“The superior man understands what is right; the inferior man understands what will sell.” –Confucius
A while back, I got the chance to sit down with one of my favorite contacts on the truck manufacturing side of things; a guy that’s been in the business of designing, building, and selling trucks for almost four decades. We were just talking shop when he related an interesting tale from his days as a heavy truck salesman some years ago – one I think anyone in trucking can relate to.
The story goes that a guy comes in looking to buy a Class 8 tractor with big power, a big square hood, West Coast bumpers … the works. My friend works the numbers, reviews this fellow’s business plan, income, family needs (home mortgage, etc.) and figures that payment on the truck of his dreams is about twice what this guy can afford. So he tells the customer, in effect, you’ve got to look at something less expensive – less power, less weight, more aerodynamic … basically the complete opposite of what his customer wants.
The guy shakes my contact off – “No, this is the truck I want,” he explains. My source again points to the numbers – if this guy buys this truck, the payments will suffocate him, most likely resulting in repossession. But the customer doesn’t budge.
“Look,” my friend recalls this guy telling him. “This is the truck I want. Now, you either sell it to me … or I’ll walk down the hall to the next guy and he’ll sell it to me, costing you a sale. You choose.”
In the end, my contact sold him the truck. And three months later, the bank repossessed it – just like my friend feared.
I’ve thought a lot about this story in recent weeks as the economic news keeps getting worse and more and more companies clamor for help from the federal government. Just like the trucker who wanted what he wanted -- damn what the numbers may say -- many corporate supplicants seem to laboring under the very same delusions.
The easiest example is, of course, the cabal of executives running reinsurance giant American International Group (better known as AIG) – idiots that went on a $440,000-plus executive retreat, complete with spa treatments and $500 bottles of wine, after begging for – and receiving – an emergency $85 billion loan in September (a loan that’s been expanded to $150 billion now). They followed that with an $85,000 partridge hunt in merry old England – getting grilled later about such foolishness on Capitol Hill.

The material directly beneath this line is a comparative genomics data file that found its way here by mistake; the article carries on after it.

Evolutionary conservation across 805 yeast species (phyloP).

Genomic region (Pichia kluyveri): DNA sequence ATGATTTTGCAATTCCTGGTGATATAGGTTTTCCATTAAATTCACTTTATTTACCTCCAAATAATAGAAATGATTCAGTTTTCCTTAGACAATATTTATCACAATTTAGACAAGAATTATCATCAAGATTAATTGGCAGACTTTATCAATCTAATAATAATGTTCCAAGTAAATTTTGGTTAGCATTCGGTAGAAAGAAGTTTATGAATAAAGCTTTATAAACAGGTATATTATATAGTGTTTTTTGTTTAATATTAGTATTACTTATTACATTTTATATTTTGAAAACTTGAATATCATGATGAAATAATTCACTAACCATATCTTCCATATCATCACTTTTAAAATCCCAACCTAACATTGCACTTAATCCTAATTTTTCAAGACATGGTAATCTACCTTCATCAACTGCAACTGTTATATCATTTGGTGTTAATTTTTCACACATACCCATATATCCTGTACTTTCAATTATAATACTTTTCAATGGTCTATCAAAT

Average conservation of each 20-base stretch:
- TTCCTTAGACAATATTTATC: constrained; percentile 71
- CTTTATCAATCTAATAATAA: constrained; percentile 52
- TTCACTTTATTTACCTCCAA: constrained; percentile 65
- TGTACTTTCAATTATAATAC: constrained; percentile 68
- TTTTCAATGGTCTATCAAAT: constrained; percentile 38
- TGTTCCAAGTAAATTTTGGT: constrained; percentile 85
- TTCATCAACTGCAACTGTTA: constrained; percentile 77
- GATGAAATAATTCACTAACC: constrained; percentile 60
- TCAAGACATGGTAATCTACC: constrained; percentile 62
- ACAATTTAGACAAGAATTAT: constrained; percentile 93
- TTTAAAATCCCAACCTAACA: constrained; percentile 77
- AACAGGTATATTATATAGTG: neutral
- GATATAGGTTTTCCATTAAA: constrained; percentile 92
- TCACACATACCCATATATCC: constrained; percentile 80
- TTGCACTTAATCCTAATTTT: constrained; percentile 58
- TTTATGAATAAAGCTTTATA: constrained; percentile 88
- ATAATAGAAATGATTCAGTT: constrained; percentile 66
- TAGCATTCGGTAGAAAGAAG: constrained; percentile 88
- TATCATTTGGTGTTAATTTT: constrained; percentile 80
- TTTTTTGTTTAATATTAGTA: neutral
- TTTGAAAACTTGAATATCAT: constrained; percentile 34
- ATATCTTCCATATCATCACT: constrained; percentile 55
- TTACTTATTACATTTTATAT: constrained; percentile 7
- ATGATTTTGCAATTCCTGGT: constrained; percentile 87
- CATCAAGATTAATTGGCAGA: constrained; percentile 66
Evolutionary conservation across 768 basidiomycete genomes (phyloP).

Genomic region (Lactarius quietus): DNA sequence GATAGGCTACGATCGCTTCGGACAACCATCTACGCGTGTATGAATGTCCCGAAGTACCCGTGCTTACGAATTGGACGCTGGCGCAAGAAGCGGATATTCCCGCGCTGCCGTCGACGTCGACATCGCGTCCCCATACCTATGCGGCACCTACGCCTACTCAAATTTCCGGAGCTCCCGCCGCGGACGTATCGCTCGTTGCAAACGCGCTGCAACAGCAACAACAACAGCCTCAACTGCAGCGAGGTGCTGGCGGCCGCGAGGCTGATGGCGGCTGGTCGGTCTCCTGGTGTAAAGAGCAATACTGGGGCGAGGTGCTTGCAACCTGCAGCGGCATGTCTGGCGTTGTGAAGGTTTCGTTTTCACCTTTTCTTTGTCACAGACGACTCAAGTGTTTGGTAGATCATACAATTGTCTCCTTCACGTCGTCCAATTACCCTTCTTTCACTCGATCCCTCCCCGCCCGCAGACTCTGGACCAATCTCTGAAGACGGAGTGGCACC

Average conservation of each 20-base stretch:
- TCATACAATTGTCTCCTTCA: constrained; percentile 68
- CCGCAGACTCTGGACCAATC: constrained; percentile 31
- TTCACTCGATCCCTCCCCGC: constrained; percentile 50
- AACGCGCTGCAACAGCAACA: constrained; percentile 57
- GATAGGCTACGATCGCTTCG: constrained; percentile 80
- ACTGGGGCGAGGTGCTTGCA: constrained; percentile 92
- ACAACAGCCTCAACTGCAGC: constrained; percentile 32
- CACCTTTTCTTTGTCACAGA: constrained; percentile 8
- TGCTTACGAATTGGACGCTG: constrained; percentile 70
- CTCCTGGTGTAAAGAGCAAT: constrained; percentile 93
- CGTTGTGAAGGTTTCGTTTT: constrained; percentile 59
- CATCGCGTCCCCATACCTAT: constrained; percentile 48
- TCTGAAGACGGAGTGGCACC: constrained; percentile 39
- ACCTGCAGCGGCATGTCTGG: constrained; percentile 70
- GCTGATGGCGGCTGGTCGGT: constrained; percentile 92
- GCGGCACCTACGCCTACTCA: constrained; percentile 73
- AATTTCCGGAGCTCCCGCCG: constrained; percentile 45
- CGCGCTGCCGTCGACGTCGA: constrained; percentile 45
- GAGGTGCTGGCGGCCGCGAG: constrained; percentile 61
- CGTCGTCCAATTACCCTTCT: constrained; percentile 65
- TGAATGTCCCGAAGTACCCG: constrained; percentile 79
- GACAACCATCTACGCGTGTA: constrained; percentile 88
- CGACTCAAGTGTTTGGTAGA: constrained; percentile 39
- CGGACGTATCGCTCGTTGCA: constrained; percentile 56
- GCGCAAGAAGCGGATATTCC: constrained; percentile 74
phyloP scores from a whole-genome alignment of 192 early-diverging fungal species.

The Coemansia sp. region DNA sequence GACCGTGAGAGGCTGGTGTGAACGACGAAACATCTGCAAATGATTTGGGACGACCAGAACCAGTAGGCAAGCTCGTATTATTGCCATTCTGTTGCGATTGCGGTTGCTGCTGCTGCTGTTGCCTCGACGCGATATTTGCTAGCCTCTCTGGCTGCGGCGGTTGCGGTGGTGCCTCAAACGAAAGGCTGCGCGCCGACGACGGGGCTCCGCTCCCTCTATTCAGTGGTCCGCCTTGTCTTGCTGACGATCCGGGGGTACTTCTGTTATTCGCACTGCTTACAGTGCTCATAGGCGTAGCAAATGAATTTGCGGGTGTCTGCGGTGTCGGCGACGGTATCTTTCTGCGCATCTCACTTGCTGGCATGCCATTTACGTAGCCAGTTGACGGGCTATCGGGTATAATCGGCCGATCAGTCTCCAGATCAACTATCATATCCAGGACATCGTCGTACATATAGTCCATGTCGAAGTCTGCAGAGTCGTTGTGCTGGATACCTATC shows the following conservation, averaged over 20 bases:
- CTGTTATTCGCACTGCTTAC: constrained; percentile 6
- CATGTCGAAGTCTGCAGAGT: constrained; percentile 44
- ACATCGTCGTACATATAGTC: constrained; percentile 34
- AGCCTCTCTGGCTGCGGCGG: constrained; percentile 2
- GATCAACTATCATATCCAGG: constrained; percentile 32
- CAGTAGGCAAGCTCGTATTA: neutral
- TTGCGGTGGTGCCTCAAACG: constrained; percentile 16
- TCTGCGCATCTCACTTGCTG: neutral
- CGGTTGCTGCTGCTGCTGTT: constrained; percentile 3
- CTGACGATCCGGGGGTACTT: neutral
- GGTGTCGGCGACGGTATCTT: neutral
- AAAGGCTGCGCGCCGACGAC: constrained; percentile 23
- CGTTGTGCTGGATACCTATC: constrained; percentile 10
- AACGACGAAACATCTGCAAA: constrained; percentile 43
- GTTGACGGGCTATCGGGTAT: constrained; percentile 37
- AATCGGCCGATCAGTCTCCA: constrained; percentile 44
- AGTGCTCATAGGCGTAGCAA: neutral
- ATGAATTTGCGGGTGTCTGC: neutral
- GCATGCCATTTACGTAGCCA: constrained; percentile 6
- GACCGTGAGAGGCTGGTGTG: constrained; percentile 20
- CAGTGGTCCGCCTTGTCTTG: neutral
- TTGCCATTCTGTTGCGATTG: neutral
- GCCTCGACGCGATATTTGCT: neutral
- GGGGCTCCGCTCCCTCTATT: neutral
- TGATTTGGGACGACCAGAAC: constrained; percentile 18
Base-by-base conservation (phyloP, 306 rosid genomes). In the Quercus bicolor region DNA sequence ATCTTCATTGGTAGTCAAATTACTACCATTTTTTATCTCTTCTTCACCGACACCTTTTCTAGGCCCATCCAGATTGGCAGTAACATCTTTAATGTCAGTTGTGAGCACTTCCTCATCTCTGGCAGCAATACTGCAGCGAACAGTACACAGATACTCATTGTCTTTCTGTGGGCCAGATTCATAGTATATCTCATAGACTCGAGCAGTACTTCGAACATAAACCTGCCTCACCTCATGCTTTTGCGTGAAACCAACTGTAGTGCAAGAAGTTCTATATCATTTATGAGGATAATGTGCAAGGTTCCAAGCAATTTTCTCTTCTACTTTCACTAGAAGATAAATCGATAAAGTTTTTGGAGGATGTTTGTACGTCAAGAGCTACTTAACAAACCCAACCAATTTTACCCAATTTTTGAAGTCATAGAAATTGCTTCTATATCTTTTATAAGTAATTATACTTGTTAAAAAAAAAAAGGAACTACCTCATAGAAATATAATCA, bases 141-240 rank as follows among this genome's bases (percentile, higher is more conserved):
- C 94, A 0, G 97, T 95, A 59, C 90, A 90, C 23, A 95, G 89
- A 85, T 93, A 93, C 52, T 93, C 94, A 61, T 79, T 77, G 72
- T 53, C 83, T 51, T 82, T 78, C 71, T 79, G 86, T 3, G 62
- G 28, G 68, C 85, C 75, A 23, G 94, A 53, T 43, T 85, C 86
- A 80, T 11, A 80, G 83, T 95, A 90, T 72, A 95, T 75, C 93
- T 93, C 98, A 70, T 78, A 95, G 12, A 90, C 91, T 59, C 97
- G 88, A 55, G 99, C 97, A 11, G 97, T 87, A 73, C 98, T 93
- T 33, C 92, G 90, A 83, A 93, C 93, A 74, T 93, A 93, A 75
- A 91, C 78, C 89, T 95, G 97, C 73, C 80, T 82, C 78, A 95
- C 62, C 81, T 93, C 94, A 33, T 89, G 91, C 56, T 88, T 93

Sure, half a million is a trivial amount amid the billions being bandied about here … but still! Anybody with half a brain would’ve canceled any such gatherings after the loan went though … or better yet asked one of its multi-millionaire executives to cover the tab.
Next, take a look at Lehman Brothers – or more precisely, their 3,500-piece art collection that went on the auction block back in September. ART? What, may I dare ask, is an INVESTMENT BANKING company spending money on an ART collection for? We’re talking top-dollar stuff by Jasper Johns and Andreas Gurky here – with million-dollar (and then some) price tags. I don’t care how well a company does – if the CEO wants a Picasso in his office, HE or SHE goes and buys it – not the company. That's just basic stuff ... isn't it?
And let me tell you, a LOT of Wall Streeters could afford to pick up the tab for their own art, for they racked up $33 billion in BONUSES last year – just BONUSES mind you, irrespective of salaries, stock options and the like. That’s more than what the former “Big Three” automakers TOGETHER are asking for in government bailout funds. (Maybe they should pass the hat among the investment bankers.)
“Shareholders and board directors have less and less tolerance for major art expenditures,” noted Orley Ashenfelter, a Princeton University economist in a great story by Daniel Grant in the Wall Street Journal. “Firms, especially when the economy starts to sour, recognize their need to stick to the core business.”
[Oh REALLY? It takes a downturn to figure this out? What DO they teach in business school these days?]
Yet even companies that do the right things got burned in recent years. Take Icelandair for example. After the Sept. 11, 2001 attacks, with the airline industry in free-fall, then-CEO Sigurdur Helgason figured it would be a good idea to build up a “rainy day” fund of sorts – building up a cash reserve worth 25% of revenues in three short years.
Ah, but such a pot of gold proved irresistible to the likes of Hannes Smarason, a brash young investor. Leading a buyout of Icelandair in 2004, he drained that cash pile to create a holding company – FL Group – that invested in other airlines. It didn’t work, according to a story in the Wall Street Journal, and though another group of investors bought Icelandair back, the airline is struggling to both rebuild those now-lost cash reserves and stay afloat at the same time – largely by cutting back on service, laying off staff, etc.; moves that wouldn’t be needed if those reserves had remained untouched.
What to do, what to do, what to do. I tell you what – if corporations and individual owners alike focused on just the basics of business, rather than the extraneous stuff (be it fancy art or needless horsepower) we wouldn’t be suffering as many problems as we are now.